back of the stalled vehicle; Ball was seriously injured.  


                    Ball made successful claims under the third  party's liability insurance  


coverage, under his own liability insurance coverage protecting Vivian, and under his  


own UIM insurance coverage.  Ball also made a claim under the UIM provision of the  


Davises' Allstate policy.  


                    TheAllstateUIMprovision states Allstate"will pay all damages, other than  


punitive or exemplary damages, that an insured person is legally entitled to recover from  

                                                               -2-                                                         7275

----------------------- Page 3-----------------------


the owner or operator of an uninsured or underinsured auto because of . . . bodily injury  


sustained by an insured person."  (Emphasis omitted.)  The policy defines "[i]nsured  


[p]ersons" as "[y]ou and any resident relative" or "[a]ny person while in, on, getting into  


or out of your insured auto with your permission," (emphases omitted) and defines  


"insured auto" to include a motor vehicle "not owned by you or a resident relative if  


being operated by you with the owner's permission."  (Emphases omitted.)  The policy  


defines "[y]ou" or "[y]our" as "the policyholder named on the Policy Declarations and  


that policyholder's resident spouse."  (Emphases omitted.)  


                    Allstate denied coverage for Ball's claim. Allstate contended that Ball did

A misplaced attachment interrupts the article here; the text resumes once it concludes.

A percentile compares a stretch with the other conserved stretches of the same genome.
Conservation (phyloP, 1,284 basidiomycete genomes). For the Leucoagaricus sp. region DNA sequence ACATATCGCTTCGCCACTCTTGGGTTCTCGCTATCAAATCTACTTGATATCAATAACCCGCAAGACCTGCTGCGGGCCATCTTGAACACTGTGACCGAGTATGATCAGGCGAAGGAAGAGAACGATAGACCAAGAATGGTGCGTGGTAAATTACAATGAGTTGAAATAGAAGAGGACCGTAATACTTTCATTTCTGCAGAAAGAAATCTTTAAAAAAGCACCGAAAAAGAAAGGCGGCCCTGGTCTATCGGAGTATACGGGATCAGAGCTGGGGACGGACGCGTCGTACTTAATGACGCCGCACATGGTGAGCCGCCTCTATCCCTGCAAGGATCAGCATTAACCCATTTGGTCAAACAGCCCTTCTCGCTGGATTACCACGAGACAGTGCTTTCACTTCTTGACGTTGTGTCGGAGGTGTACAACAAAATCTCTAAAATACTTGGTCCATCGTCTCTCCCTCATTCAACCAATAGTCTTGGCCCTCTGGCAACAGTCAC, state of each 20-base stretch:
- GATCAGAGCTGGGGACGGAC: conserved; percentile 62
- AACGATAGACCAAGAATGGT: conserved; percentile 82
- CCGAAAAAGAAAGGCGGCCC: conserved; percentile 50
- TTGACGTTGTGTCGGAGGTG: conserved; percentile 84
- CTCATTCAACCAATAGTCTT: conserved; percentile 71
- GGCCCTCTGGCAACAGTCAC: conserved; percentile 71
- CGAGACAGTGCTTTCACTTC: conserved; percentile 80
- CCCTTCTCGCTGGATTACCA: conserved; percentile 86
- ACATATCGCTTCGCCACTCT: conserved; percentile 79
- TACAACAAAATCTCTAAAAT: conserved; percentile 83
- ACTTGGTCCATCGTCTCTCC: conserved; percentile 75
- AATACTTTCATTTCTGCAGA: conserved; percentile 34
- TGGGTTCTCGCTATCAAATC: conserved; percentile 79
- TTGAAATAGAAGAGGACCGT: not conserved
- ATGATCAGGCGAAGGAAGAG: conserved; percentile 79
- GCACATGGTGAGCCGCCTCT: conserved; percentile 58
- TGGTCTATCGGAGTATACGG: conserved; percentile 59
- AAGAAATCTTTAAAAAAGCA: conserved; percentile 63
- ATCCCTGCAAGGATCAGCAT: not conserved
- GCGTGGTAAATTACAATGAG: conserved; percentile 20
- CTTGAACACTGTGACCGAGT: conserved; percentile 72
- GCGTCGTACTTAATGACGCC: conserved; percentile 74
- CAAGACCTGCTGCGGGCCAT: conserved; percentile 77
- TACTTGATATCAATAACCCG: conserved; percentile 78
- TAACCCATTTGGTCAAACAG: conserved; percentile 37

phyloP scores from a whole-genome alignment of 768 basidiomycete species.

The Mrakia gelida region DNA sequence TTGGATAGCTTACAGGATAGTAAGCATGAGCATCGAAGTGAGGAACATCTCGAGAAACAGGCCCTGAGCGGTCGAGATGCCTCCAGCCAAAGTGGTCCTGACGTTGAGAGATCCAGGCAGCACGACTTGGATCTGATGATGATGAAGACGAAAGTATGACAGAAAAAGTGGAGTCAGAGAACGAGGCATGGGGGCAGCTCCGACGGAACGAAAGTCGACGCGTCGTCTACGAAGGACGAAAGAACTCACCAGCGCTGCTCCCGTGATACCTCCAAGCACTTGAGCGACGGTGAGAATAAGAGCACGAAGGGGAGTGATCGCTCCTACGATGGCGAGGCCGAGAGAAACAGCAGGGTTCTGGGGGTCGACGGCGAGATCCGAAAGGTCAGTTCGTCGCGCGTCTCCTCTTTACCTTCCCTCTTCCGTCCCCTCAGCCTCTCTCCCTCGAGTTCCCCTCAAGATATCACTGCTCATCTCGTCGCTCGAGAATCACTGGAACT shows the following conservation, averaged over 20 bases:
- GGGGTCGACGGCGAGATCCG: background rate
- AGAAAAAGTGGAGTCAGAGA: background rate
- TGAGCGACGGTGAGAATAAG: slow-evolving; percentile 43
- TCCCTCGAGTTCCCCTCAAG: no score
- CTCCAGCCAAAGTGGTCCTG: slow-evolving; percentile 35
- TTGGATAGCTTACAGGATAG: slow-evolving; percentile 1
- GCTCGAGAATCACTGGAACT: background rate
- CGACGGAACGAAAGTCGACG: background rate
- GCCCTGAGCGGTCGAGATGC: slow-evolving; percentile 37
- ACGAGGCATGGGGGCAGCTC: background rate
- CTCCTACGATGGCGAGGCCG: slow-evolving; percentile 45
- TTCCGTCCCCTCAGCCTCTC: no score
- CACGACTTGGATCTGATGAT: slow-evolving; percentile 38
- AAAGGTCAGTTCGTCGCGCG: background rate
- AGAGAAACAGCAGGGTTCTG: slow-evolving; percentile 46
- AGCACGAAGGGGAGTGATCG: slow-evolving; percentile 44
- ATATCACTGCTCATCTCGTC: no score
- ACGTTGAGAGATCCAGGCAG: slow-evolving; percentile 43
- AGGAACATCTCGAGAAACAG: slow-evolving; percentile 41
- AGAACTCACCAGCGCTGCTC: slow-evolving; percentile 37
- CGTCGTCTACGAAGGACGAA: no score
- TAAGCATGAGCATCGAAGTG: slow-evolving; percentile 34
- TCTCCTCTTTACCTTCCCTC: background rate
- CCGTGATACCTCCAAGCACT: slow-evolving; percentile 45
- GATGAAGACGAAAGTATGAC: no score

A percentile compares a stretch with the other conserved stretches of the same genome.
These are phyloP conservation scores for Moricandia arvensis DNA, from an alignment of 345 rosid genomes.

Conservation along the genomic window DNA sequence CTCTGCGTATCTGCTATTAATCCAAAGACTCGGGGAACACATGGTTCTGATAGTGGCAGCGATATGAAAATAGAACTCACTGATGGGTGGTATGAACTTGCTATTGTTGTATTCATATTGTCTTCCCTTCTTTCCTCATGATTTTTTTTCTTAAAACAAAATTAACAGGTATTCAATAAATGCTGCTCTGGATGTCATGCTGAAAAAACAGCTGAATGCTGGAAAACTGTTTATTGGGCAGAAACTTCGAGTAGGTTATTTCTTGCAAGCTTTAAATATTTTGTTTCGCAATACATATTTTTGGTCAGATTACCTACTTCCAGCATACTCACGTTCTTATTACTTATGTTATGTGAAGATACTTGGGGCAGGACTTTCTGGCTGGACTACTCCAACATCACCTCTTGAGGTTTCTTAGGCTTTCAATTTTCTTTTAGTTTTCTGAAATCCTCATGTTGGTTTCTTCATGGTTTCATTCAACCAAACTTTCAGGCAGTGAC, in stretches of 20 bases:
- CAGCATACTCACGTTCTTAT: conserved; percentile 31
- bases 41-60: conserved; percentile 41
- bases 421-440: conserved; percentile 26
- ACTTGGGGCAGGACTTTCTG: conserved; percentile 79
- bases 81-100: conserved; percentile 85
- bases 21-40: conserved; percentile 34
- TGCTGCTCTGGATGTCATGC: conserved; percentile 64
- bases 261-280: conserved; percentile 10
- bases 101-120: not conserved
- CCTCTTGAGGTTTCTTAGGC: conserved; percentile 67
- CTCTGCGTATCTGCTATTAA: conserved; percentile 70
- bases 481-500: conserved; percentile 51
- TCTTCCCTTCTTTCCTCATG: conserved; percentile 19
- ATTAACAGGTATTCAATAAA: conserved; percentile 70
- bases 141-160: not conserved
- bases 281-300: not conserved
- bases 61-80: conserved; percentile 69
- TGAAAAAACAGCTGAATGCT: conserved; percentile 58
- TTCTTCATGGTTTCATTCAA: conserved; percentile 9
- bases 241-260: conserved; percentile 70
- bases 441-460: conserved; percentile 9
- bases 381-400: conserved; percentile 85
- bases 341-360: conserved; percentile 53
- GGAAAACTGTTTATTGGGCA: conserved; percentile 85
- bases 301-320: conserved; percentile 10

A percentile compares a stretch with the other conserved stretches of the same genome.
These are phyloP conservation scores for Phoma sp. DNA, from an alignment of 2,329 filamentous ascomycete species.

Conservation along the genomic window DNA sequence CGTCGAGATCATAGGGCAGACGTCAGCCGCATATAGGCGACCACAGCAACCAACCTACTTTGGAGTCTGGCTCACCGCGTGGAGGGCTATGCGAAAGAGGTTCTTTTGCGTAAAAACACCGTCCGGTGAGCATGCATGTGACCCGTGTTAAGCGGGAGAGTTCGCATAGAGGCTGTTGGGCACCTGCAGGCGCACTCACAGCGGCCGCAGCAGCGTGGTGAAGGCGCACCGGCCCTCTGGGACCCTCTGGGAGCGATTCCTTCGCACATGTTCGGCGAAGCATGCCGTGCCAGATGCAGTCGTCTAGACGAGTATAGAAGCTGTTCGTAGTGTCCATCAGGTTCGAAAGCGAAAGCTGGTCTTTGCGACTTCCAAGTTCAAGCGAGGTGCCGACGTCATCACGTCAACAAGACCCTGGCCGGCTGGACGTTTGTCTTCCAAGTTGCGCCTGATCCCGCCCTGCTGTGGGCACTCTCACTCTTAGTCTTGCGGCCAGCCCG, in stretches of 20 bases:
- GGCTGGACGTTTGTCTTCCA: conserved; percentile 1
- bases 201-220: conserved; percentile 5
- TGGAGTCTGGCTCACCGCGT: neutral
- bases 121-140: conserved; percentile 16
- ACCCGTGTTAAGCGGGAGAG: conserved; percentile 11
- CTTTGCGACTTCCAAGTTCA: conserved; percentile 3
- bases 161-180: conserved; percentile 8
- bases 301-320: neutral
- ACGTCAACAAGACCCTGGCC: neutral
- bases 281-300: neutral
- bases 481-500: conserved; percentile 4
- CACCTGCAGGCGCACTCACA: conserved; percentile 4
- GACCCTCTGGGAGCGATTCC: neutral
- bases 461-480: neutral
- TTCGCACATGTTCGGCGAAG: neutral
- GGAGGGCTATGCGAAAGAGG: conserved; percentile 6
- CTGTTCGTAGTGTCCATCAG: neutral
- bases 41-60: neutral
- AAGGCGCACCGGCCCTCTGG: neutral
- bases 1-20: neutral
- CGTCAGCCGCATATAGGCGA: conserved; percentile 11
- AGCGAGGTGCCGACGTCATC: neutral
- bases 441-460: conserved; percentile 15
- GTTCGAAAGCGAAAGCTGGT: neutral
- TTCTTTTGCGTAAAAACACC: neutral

not qualify  as  an insured  person  under  the Davises'  policy  because "[n]one of the  


definitions of '[i]nsured [p]ersons' appli[ed]to [Ball's] status at the time of the accident."  


Allstate explained  that  Ball was "neither a policyholder of the Davis policy, nor a  


resident relative in the Davis household," that "[t]he two people defined as 'you' [and  


thus policyholders] are Richard and Kathryn Davis," and that the car Vivian was driving  


at the time of the incident was owned by Ball and thus a non-owned auto under the  


Davises' policy.  


                    Allstate subsequently filed a complaint for a declaratory judgment that it  


had no duty under the terms of the policy to make any payment to Ball for his UIM  


claim, and it then moved for partial summary judgment. Allstate argued Ball was not an  


insured under the policy because the policy language and cases considering similar  


language established that Vivian - a listed permissive driver - did not meet the policy  


definition of "you" and Ball's vehicle did not meet the definition of "your insured auto."  


Ball's opposition and cross-motion for summary judgment argued that the policy was  


ambiguous  because  it  defined  "you"  as  "the  policyholder  named  on  the  Policy  


Declarations" but failed to name a policyholder on that page, instead listing "named  


insureds" and "drivers."  Ball contended there was a reasonable expectation that the  

                                                               -3-                                                         7275

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 policy should be construed in favor of coverage because Vivian submitted an affidavit                                                                                                                                                                                                                                                           

 stating she believed she was a policyholder.